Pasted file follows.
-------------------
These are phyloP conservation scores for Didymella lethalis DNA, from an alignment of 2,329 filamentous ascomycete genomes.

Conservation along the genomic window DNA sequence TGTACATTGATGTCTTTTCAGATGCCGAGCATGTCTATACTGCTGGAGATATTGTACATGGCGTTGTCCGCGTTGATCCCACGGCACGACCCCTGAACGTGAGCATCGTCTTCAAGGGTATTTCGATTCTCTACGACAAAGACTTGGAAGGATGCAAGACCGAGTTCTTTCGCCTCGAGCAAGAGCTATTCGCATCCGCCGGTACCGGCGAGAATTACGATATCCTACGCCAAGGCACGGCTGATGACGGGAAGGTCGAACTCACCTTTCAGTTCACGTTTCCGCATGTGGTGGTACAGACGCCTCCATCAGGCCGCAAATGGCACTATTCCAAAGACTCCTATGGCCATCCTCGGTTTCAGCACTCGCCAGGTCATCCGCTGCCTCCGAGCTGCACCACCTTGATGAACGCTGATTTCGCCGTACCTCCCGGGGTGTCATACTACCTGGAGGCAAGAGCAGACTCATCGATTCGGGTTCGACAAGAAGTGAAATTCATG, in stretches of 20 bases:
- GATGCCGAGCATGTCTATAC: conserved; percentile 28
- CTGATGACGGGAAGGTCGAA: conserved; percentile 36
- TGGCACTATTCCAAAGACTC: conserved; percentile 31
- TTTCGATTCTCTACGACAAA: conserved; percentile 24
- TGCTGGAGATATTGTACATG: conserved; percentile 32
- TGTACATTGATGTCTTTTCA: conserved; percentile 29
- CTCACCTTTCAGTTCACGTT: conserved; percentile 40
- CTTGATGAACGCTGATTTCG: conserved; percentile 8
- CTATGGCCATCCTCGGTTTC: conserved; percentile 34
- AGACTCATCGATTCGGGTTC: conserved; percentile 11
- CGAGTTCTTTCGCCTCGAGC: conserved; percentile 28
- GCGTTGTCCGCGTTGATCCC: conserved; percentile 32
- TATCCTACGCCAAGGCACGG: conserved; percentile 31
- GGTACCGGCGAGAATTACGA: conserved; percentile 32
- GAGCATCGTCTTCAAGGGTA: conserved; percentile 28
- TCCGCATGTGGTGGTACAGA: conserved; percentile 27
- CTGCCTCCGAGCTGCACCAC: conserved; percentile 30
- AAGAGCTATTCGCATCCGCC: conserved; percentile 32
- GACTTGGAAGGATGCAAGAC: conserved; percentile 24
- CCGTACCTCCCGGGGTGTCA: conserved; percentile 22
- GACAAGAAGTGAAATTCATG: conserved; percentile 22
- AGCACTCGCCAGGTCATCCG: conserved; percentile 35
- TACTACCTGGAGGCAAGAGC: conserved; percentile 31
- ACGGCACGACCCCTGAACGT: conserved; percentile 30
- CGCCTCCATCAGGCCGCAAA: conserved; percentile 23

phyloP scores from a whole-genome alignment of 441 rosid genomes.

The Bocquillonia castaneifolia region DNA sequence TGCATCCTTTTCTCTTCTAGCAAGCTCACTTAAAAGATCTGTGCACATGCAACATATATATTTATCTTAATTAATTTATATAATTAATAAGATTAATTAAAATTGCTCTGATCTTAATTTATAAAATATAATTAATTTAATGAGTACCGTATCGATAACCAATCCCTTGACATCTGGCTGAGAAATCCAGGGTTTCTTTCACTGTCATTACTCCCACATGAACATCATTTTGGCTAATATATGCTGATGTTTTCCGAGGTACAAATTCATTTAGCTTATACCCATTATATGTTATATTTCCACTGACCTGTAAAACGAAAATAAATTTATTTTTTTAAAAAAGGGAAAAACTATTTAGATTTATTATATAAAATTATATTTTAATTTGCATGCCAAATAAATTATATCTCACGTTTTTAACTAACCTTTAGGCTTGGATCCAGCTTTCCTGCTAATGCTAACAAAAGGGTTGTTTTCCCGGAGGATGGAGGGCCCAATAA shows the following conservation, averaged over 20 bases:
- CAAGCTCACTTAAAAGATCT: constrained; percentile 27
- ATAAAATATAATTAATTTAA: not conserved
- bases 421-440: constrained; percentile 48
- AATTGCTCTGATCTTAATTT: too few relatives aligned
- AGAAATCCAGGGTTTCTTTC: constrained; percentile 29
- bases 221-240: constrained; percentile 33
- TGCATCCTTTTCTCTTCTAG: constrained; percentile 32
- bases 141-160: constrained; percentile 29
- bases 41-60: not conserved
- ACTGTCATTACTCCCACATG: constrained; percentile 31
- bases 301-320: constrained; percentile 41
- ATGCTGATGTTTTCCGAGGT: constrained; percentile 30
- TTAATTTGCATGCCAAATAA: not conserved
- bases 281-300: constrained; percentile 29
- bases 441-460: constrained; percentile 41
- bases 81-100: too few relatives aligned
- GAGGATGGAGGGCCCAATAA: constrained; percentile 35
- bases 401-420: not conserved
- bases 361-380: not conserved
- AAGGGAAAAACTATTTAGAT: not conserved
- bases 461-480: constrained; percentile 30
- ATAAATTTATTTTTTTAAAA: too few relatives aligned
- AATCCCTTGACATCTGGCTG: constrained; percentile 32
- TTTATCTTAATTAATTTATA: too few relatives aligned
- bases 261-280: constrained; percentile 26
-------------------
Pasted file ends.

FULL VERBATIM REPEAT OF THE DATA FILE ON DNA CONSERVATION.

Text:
These are phyloP conservation scores for Didymella lethalis DNA, from an alignment of 2,329 filamentous ascomycete genomes.

Conservation along the genomic window DNA sequence TGTACATTGATGTCTTTTCAGATGCCGAGCATGTCTATACTGCTGGAGATATTGTACATGGCGTTGTCCGCGTTGATCCCACGGCACGACCCCTGAACGTGAGCATCGTCTTCAAGGGTATTTCGATTCTCTACGACAAAGACTTGGAAGGATGCAAGACCGAGTTCTTTCGCCTCGAGCAAGAGCTATTCGCATCCGCCGGTACCGGCGAGAATTACGATATCCTACGCCAAGGCACGGCTGATGACGGGAAGGTCGAACTCACCTTTCAGTTCACGTTTCCGCATGTGGTGGTACAGACGCCTCCATCAGGCCGCAAATGGCACTATTCCAAAGACTCCTATGGCCATCCTCGGTTTCAGCACTCGCCAGGTCATCCGCTGCCTCCGAGCTGCACCACCTTGATGAACGCTGATTTCGCCGTACCTCCCGGGGTGTCATACTACCTGGAGGCAAGAGCAGACTCATCGATTCGGGTTCGACAAGAAGTGAAATTCATG, in stretches of 20 bases:
- GATGCCGAGCATGTCTATAC: conserved; percentile 28
- CTGATGACGGGAAGGTCGAA: conserved; percentile 36
- TGGCACTATTCCAAAGACTC: conserved; percentile 31
- TTTCGATTCTCTACGACAAA: conserved; percentile 24
- TGCTGGAGATATTGTACATG: conserved; percentile 32
- TGTACATTGATGTCTTTTCA: conserved; percentile 29
- CTCACCTTTCAGTTCACGTT: conserved; percentile 40
- CTTGATGAACGCTGATTTCG: conserved; percentile 8
- CTATGGCCATCCTCGGTTTC: conserved; percentile 34
- AGACTCATCGATTCGGGTTC: conserved; percentile 11
- CGAGTTCTTTCGCCTCGAGC: conserved; percentile 28
- GCGTTGTCCGCGTTGATCCC: conserved; percentile 32
- TATCCTACGCCAAGGCACGG: conserved; percentile 31
- GGTACCGGCGAGAATTACGA: conserved; percentile 32
- GAGCATCGTCTTCAAGGGTA: conserved; percentile 28
- TCCGCATGTGGTGGTACAGA: conserved; percentile 27
- CTGCCTCCGAGCTGCACCAC: conserved; percentile 30
- AAGAGCTATTCGCATCCGCC: conserved; percentile 32
- GACTTGGAAGGATGCAAGAC: conserved; percentile 24
- CCGTACCTCCCGGGGTGTCA: conserved; percentile 22
- GACAAGAAGTGAAATTCATG: conserved; percentile 22
- AGCACTCGCCAGGTCATCCG: conserved; percentile 35
- TACTACCTGGAGGCAAGAGC: conserved; percentile 31
- ACGGCACGACCCCTGAACGT: conserved; percentile 30
- CGCCTCCATCAGGCCGCAAA: conserved; percentile 23

phyloP scores from a whole-genome alignment of 441 rosid genomes.

The Bocquillonia castaneifolia region DNA sequence TGCATCCTTTTCTCTTCTAGCAAGCTCACTTAAAAGATCTGTGCACATGCAACATATATATTTATCTTAATTAATTTATATAATTAATAAGATTAATTAAAATTGCTCTGATCTTAATTTATAAAATATAATTAATTTAATGAGTACCGTATCGATAACCAATCCCTTGACATCTGGCTGAGAAATCCAGGGTTTCTTTCACTGTCATTACTCCCACATGAACATCATTTTGGCTAATATATGCTGATGTTTTCCGAGGTACAAATTCATTTAGCTTATACCCATTATATGTTATATTTCCACTGACCTGTAAAACGAAAATAAATTTATTTTTTTAAAAAAGGGAAAAACTATTTAGATTTATTATATAAAATTATATTTTAATTTGCATGCCAAATAAATTATATCTCACGTTTTTAACTAACCTTTAGGCTTGGATCCAGCTTTCCTGCTAATGCTAACAAAAGGGTTGTTTTCCCGGAGGATGGAGGGCCCAATAA shows the following conservation, averaged over 20 bases:
- CAAGCTCACTTAAAAGATCT: constrained; percentile 27
- ATAAAATATAATTAATTTAA: not conserved
- bases 421-440: constrained; percentile 48
- AATTGCTCTGATCTTAATTT: too few relatives aligned
- AGAAATCCAGGGTTTCTTTC: constrained; percentile 29
- bases 221-240: constrained; percentile 33
- TGCATCCTTTTCTCTTCTAG: constrained; percentile 32
- bases 141-160: constrained; percentile 29
- bases 41-60: not conserved
- ACTGTCATTACTCCCACATG: constrained; percentile 31
- bases 301-320: constrained; percentile 41
- ATGCTGATGTTTTCCGAGGT: constrained; percentile 30
- TTAATTTGCATGCCAAATAA: not conserved
- bases 281-300: constrained; percentile 29
- bases 441-460: constrained; percentile 41
- bases 81-100: too few relatives aligned
- GAGGATGGAGGGCCCAATAA: constrained; percentile 35
- bases 401-420: not conserved
- bases 361-380: not conserved
- AAGGGAAAAACTATTTAGAT: not conserved
- bases 461-480: constrained; percentile 30
- ATAAATTTATTTTTTTAAAA: too few relatives aligned
- AATCCCTTGACATCTGGCTG: constrained; percentile 32
- TTTATCTTAATTAATTTATA: too few relatives aligned
- bases 261-280: constrained; percentile 26